STUTTGART, Germany, June 11, 2012 â€“ After a year of significant change sweeping the African continent â€“ a wave of democratic movements, the emergence of South Sudan as the worldâ€™s newest nation and an increase in violent extremism, among them â€“ U.S. Africa Command is using the new defense strategic guidance to shape its engagement in the theater.
â€œIn line with the new strategic guidance, weâ€™ve prioritized our efforts, focusing on the greatest threats to America, Americans and American interests,â€ Army Gen. Carter F. Ham, Africom commander, told the Senate Armed Services Committee in March.
Hamâ€™s strategy, encapsulated in an eight-page command strategy document published in September, is based on four top priorities:
- Countering terrorism and violent extremist organizations;
- Countering piracy and illicit trafficking;
- Partnering to strengthen defense capabilities; and
- Preparing for and responding to crises.
All support two guiding principles, Ham explained during an interview with American Forces Press Service at his headquarters here: that a safe, secure and stable Africa is in the United Statesâ€™ national interests, and that Africans are best suited to address African security challenges.
No Africom effort gets higher billing than its initiatives aimed at eliminating terrorist safe havens and support for terrorist organizations intent on attacking the United States and its citizens, allies and interests abroad.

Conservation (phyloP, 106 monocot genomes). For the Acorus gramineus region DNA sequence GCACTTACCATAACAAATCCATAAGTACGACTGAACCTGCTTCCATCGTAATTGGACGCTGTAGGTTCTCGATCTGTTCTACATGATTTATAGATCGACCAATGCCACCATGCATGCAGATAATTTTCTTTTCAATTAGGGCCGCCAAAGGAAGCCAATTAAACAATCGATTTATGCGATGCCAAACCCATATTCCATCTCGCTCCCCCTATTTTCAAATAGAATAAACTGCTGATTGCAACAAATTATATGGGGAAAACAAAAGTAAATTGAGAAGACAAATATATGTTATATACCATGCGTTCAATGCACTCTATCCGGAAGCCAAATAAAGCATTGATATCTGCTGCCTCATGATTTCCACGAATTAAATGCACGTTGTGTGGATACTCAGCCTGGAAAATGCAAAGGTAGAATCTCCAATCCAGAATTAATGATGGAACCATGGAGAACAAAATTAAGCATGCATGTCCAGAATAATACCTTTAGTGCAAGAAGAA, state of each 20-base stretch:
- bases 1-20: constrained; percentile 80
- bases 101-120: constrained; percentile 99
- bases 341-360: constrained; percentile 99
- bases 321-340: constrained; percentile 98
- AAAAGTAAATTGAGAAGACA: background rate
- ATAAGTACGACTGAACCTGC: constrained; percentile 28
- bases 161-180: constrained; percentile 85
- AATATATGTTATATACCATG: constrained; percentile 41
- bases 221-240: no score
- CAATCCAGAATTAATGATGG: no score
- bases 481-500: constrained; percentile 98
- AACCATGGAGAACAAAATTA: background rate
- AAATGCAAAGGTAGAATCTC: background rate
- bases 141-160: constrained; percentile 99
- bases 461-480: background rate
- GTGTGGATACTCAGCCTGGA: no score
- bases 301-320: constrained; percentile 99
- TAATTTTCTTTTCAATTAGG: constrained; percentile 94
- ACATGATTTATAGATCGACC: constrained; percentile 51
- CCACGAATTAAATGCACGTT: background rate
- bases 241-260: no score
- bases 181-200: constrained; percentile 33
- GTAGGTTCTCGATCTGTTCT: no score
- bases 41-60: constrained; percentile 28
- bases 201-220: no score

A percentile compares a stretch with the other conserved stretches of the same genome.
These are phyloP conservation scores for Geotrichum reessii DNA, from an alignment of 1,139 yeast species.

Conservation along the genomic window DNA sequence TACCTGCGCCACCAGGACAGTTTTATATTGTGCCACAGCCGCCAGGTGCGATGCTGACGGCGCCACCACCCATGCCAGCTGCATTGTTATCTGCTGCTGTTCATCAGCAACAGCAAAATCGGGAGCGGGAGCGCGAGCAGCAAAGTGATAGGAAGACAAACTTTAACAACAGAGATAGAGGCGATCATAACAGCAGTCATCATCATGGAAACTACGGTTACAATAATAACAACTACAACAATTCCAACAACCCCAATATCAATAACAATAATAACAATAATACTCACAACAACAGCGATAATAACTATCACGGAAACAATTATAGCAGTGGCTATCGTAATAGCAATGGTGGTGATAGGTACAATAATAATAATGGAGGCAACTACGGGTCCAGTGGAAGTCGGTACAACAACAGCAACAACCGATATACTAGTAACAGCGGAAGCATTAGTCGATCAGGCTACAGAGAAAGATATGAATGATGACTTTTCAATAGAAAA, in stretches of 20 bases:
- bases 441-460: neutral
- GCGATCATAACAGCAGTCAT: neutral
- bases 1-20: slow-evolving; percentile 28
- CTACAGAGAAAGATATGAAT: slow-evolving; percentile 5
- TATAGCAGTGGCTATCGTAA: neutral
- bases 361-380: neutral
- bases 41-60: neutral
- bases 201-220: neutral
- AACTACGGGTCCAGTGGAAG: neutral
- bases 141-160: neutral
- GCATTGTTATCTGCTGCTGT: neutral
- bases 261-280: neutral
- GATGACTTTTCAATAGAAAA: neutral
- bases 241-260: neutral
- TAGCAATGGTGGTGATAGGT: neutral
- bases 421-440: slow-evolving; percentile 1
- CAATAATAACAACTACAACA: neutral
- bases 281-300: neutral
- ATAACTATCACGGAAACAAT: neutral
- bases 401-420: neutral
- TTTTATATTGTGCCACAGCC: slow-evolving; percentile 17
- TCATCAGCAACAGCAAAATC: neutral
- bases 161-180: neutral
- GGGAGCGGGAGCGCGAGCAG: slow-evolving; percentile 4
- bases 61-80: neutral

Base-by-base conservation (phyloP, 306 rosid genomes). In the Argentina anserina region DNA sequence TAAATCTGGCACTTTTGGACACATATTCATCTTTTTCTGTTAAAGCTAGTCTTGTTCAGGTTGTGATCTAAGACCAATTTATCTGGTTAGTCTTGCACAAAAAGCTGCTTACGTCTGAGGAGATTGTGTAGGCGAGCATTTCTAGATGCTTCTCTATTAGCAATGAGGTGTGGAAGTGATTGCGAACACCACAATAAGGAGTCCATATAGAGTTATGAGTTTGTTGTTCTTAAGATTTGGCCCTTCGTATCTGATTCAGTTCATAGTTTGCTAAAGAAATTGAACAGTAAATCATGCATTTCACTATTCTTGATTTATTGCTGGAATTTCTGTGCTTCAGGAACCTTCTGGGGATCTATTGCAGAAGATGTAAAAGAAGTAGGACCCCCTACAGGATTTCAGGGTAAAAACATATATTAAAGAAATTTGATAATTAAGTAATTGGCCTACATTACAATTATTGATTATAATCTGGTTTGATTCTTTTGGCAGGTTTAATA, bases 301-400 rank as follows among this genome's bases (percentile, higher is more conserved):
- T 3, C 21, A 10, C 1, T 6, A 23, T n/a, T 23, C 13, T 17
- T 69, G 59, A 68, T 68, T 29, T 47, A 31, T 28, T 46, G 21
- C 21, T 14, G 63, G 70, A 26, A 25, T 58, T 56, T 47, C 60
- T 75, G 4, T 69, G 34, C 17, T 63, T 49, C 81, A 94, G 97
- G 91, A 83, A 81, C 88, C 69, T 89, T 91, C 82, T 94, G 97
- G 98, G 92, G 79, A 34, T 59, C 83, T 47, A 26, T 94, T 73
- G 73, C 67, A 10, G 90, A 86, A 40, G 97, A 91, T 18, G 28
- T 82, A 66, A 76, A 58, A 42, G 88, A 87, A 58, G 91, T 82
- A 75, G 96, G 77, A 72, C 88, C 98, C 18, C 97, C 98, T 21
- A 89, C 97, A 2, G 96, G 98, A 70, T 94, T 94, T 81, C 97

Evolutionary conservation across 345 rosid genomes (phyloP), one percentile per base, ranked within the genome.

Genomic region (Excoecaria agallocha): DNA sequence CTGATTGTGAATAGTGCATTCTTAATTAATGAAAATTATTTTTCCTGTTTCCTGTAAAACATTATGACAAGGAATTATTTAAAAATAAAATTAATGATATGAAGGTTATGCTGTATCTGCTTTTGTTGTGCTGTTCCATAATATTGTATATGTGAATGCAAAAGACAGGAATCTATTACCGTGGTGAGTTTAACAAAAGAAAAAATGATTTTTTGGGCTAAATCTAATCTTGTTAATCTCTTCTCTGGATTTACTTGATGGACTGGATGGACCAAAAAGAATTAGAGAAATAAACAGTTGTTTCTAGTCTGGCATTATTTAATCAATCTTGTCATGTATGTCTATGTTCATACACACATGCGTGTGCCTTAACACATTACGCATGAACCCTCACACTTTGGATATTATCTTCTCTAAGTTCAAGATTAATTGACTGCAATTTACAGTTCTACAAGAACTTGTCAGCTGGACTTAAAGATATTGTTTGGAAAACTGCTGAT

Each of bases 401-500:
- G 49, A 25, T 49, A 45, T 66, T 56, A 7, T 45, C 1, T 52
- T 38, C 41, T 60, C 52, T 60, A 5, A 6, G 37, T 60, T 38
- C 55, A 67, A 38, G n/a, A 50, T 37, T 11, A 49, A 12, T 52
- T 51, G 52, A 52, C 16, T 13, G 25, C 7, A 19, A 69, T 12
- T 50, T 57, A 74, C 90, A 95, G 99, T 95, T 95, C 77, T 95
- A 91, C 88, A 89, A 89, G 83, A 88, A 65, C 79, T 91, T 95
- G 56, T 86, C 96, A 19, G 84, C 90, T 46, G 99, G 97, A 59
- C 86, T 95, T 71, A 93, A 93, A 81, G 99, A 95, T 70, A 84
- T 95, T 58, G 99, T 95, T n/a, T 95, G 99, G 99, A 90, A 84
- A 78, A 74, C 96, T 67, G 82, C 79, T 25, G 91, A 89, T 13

â€œCountering the threats posed by al-Qaida affiliates in East and Northwest Africa remains my No. 1 priority,â€ Ham said.
But for security to take hold in Africa for the long-term, Ham also recognizes the importance of strengthening African partnersâ€™ defense capabilities so they can address their own security challenges. He noted ongoing efforts to increase capacity in peacekeeping, maritime security, disaster response and other key areas. The general noted the value of this investment, from â€œtrain-the-trainerâ€ sessions conducted at the tactical level to leader development programs that will have positive long-term strategic implications.
â€œWe are planting seeds, if you will, and allowing those to develop and grow,â€ he said, noting that itâ€™s all being done with no permanently assigned forces and limited forces on the ground.
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